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Evaluation of the remote-sensing-based DIFFUSE model for estimating photosynthesis of vegetation

Donohue, R. J., Hume, I. H., Roderick, Michael L., McVicar, Tim R., Beringer, Jason, Hutley, Lindsay B., Gallant, J. C., Austin, J. M., van Gorsel, E., Cleverly, James R., Meyer, W. S. and Arndt, Stefan K. (2014). Evaluation of the remote-sensing-based DIFFUSE model for estimating photosynthesis of vegetation. Remote Sensing of Environment: an interdisciplinary journal,155:349-365.

Document type: Journal Article
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IRMA ID 84473306xPUB77
Title Evaluation of the remote-sensing-based DIFFUSE model for estimating photosynthesis of vegetation
Author Donohue, R. J.
Hume, I. H.
Roderick, Michael L.
McVicar, Tim R.
Beringer, Jason
Hutley, Lindsay B.
Gallant, J. C.
Austin, J. M.
van Gorsel, E.
Cleverly, James R.
Meyer, W. S.
Arndt, Stefan K.
Journal Name Remote Sensing of Environment: an interdisciplinary journal
Publication Date 2014
Volume Number 155
ISSN 0034-4257   (check CDU catalogue open catalogue search in new window)
Scopus ID 2-s2.0-84909942755
Start Page 349
End Page 365
Total Pages 17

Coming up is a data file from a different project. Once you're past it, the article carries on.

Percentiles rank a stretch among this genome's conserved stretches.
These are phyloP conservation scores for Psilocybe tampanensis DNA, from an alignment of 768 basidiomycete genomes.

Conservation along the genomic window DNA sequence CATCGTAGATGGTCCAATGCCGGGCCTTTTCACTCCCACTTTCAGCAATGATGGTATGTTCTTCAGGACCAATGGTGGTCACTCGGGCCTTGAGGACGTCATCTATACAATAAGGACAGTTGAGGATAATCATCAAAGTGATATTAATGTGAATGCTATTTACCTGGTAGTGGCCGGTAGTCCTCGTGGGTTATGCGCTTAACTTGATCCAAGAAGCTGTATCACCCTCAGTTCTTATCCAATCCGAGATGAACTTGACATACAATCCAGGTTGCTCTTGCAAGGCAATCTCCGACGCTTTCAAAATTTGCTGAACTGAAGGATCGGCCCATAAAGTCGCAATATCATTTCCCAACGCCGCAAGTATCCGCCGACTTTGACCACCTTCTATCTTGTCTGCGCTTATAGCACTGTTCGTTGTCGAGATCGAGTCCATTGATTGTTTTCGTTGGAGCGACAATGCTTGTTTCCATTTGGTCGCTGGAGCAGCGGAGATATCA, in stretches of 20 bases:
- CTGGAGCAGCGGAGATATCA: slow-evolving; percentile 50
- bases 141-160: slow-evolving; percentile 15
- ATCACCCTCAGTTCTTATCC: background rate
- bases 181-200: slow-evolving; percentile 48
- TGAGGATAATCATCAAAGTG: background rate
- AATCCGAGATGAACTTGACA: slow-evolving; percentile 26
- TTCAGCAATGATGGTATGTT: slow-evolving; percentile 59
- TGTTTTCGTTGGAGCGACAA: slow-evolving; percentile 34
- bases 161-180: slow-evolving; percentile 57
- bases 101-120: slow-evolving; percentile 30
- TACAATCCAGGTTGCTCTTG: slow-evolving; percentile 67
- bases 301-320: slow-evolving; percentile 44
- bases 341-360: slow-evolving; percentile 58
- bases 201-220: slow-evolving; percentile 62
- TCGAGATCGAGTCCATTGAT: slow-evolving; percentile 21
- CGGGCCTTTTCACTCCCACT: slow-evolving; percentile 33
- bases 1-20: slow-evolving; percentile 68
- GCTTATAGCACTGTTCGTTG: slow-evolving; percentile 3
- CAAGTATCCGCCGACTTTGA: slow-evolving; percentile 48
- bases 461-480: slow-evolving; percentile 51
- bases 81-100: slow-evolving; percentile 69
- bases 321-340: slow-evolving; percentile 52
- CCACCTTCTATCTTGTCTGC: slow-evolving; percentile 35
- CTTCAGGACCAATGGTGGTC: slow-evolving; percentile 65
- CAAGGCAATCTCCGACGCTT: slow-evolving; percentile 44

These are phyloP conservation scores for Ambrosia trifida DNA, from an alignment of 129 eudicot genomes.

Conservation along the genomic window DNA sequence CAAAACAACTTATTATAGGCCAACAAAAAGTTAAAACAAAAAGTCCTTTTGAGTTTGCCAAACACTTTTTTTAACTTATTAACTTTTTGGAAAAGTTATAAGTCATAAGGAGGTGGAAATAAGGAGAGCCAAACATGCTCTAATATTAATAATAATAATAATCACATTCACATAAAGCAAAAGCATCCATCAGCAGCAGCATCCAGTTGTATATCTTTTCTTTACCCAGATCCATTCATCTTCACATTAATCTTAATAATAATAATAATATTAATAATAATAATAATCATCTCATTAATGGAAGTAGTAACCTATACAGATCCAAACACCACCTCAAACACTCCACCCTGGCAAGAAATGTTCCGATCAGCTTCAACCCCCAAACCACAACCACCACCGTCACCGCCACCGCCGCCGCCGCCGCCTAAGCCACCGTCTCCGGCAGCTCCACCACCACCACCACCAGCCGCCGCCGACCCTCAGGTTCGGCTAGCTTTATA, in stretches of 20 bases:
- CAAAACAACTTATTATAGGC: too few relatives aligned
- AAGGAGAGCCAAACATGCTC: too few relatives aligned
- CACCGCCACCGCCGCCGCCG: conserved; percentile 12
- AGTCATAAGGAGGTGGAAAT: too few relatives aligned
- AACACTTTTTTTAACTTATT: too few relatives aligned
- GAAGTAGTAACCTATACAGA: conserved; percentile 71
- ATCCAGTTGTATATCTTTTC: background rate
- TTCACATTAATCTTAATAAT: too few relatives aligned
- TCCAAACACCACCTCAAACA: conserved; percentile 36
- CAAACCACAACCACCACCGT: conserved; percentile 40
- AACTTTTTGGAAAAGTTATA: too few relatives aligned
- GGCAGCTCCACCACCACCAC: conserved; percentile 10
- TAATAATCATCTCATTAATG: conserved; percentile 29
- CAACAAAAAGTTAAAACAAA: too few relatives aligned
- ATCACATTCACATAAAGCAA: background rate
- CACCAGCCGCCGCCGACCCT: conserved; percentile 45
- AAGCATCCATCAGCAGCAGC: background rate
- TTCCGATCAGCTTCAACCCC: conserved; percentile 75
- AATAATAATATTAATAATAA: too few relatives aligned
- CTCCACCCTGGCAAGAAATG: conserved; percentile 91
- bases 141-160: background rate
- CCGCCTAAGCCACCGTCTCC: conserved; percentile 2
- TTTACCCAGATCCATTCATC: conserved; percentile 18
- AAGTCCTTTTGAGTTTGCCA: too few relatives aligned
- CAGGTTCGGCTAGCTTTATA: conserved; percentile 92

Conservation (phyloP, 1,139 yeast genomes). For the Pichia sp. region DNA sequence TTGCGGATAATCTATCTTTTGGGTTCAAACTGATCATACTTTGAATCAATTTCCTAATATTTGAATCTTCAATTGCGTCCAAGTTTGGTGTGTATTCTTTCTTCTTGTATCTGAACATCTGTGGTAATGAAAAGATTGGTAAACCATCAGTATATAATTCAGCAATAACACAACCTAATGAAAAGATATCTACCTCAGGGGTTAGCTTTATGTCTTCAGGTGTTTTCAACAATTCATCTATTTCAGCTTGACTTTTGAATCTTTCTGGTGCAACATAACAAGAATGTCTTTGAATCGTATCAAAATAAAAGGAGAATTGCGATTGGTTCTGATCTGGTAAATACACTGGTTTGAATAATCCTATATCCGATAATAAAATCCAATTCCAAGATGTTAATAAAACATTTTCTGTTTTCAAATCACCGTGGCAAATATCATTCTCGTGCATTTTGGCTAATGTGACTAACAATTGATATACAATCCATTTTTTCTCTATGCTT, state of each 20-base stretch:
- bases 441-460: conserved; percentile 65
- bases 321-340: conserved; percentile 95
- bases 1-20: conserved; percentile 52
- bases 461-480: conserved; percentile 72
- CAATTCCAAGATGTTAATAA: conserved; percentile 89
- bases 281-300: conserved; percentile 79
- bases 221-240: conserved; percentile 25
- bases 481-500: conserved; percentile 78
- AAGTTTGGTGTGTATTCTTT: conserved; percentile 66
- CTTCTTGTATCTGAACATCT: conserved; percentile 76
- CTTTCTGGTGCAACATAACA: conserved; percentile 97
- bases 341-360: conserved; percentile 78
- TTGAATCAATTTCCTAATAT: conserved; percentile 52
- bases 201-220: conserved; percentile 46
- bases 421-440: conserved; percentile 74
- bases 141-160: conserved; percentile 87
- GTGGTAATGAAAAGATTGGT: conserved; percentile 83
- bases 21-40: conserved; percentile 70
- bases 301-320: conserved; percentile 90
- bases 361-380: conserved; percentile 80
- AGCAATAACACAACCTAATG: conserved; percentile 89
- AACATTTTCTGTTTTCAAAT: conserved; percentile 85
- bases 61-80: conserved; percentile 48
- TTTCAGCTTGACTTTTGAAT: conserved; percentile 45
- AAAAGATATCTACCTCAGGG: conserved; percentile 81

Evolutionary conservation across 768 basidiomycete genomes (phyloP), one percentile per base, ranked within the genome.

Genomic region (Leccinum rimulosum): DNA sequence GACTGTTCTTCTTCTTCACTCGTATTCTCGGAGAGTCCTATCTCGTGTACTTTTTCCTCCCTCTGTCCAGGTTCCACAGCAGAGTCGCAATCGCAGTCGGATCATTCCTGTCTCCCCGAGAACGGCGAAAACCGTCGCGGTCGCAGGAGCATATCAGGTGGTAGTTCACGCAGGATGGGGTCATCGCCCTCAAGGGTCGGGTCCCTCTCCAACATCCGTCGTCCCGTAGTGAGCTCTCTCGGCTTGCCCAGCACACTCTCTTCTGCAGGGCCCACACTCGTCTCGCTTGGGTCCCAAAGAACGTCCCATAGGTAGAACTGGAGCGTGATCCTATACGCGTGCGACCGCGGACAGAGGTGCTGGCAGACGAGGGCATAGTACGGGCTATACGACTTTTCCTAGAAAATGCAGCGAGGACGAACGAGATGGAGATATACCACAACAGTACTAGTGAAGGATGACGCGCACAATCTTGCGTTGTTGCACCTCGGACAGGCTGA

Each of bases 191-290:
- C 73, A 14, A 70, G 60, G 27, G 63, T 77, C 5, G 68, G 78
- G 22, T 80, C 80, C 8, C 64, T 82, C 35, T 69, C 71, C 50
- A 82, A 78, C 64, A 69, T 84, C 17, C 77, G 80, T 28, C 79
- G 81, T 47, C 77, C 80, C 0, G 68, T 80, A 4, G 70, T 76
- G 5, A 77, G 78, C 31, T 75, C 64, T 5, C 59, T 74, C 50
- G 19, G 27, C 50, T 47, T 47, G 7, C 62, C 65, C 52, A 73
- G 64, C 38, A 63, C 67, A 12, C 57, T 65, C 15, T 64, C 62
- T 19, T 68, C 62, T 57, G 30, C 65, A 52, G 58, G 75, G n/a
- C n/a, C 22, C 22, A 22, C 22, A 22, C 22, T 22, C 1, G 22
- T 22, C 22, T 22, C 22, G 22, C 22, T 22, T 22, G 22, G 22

Place of Publication United States
Publisher Elsevier Inc.
HERDC Category C1 - Journal Article (DIISR)
Abstract Vegetation captures carbon from the atmosphere through photosynthesis, the rate of which varies across space, through time and is determined by both physical and biological factors. Methods for estimating photosynthesis (A) vary in their complexity and in which driving processes they capture. Whilst the effect of diffuse shortwave irradiance on A is well understood, few models have explicitly incorporated the diffuse effect into estimates of A. Here we present the DIFFUSE model, a simple, generic, diffuse-light-based method for estimating A at the monthly time scale. This model is based on the assumption that, at the monthly time scale, the majority of variability in A can be explained by the variability in total and diffuse irradiance and in the fraction of shortwave irradiance absorbed by foliage (f). Comparison of model estimates to eddy flux tower-derived monthly A showed that the majority (83%) of variability in observed A could be explained by the DIFFUSE model. The diffuse fraction contributed 5 to 10% of the model's accuracy across many of Australia's coastal regions, but contributed up to 50% in the monsoonal north. Various aspects of the DIFFUSE model were tested including its performance relative to an example of the more commonly used “stress-scalar” type of photosynthesis model. In all tests, the DIFFUSE model performed at least as well as more complex alternative models, and often outperformed them. The strengths of DIFFUSE are its physical basis, its simplicity and transparency, and its minimalist data requirements — all of which are expected to make it useful to a wide variety of contexts and applications.
Keywords Photosynthesis
Diffuse light
Remote sensing
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